Rob, Matt and I leave for El Chalten next Tuesday, which is pretty damn soon! So the last couple of weeks I have been trying to get out on my legs as much as possible to prepare for the monster approaches in Patagonia.
Whereas in times gone by climbers used to pitch camp close to the peaks in Patagonia, it seems with modern weather forecasting and the fact the El Chalten now boasts some places to eat and drink (not too much booze Rob!), the usual technique is to stay in town, and then hike in when the weather clears – which is a long way.
So I’ve been ski touring quite a bit, and trying to get as many vertical metres in to my legs as possible. With variable skiing conditions around Chamonix at the moment this has meant driving a little way to the Aravis, but I have been rewarded with some great (and some not so great skiing). The snow cover has been quite thin, so it is still best to take the old rock skis, but there is powder out there!
As well as some great skiing I also had quite a big day climbing the Terray-Rebuffat (Carrington-Rouse) on the Aiguille des Pelerins. Due to the Midi lift being closed until the 20th of December, this made for quite a walk in the day before, then a great bivvy, followed by some nice climbing.
I wanted to climb at least one Alpine route just prior to heading out for Patagonia to run through some of the kit I am taking. I’ve just got a new Marmot Helium sleeping Bag, which is a model I haven’t used before, so I was pretty keen to see how that performed. It’s rated -9c and I was fine that night in an open bivvy with no thermarest (I used a hut blanket to sleep on), so that is good to know.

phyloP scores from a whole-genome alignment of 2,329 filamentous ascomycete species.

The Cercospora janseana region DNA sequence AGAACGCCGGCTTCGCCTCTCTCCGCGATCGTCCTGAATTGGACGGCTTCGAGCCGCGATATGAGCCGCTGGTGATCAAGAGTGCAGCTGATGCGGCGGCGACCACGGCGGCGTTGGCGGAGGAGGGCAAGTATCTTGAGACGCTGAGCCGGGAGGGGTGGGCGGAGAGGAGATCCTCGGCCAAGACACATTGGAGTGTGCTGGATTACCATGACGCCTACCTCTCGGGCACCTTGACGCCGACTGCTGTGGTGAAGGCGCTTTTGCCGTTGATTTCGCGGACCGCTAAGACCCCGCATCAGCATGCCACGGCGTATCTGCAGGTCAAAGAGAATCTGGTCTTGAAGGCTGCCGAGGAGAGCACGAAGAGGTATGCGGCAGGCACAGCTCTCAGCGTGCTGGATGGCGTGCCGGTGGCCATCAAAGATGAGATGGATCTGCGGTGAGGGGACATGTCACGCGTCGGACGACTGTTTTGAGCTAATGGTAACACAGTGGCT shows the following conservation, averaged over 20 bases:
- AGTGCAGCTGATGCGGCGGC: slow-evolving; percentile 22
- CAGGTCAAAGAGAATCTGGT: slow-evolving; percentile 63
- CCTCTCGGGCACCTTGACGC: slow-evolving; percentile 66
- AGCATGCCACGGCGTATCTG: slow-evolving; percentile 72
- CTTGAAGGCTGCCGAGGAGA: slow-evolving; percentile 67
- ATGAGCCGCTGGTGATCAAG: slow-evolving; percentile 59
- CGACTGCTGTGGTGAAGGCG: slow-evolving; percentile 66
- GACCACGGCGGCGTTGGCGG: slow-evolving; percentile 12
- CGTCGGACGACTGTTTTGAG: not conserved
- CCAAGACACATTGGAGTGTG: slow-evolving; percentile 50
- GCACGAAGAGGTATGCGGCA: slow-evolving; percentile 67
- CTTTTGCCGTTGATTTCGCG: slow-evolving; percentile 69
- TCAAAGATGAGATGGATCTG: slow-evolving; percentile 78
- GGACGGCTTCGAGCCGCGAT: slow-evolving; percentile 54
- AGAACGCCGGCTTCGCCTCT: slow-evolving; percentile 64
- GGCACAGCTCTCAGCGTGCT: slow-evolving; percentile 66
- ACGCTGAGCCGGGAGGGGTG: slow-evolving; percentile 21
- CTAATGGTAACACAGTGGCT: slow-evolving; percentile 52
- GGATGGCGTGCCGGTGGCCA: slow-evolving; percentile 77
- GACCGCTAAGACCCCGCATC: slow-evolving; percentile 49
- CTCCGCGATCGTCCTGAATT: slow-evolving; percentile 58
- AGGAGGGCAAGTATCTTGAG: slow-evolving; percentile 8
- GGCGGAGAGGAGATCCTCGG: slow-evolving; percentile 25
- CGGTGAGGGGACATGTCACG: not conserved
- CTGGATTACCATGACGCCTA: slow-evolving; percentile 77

An interesting fact about sleeping bags that is worth bearing in mind when buying one is this: a ‘4 season’ sleeping bag isn’t as versatile as a ‘3 season’ sleeping bag. With a super warm 4 season, you are likely to be too hot a lot of the time, sweating in the bag (not good for the bag or you). With a lighter 3 season model, if you do find yourself a bit cold, you can beef it up with your clothing. So a ‘3 season’ bag covers more seasons that a 4 season. Just something to think about…
Anyway, the winter refuge at the Plan de l’Aiguille was really full (17 people!) so we slept outside and were rewarded with a great view.
And the climbing was pretty cool too…
The best part of course was the ski / walk down. The snow was the most unskiable I have ever come across and I only skied around 1/3rd of the way to Chamonix from the refuge. After that it was quicker to walk! I was quite pleased to read that even Ross Hewitt took his skis off!
There’s more skiing condition info on Charlie Bosocoe’s excellent Chamonix Conditions Blog, with some more details of some of the spots where we’ve been in the Aravis.
Email: Jack.geldard ( at) gmail.com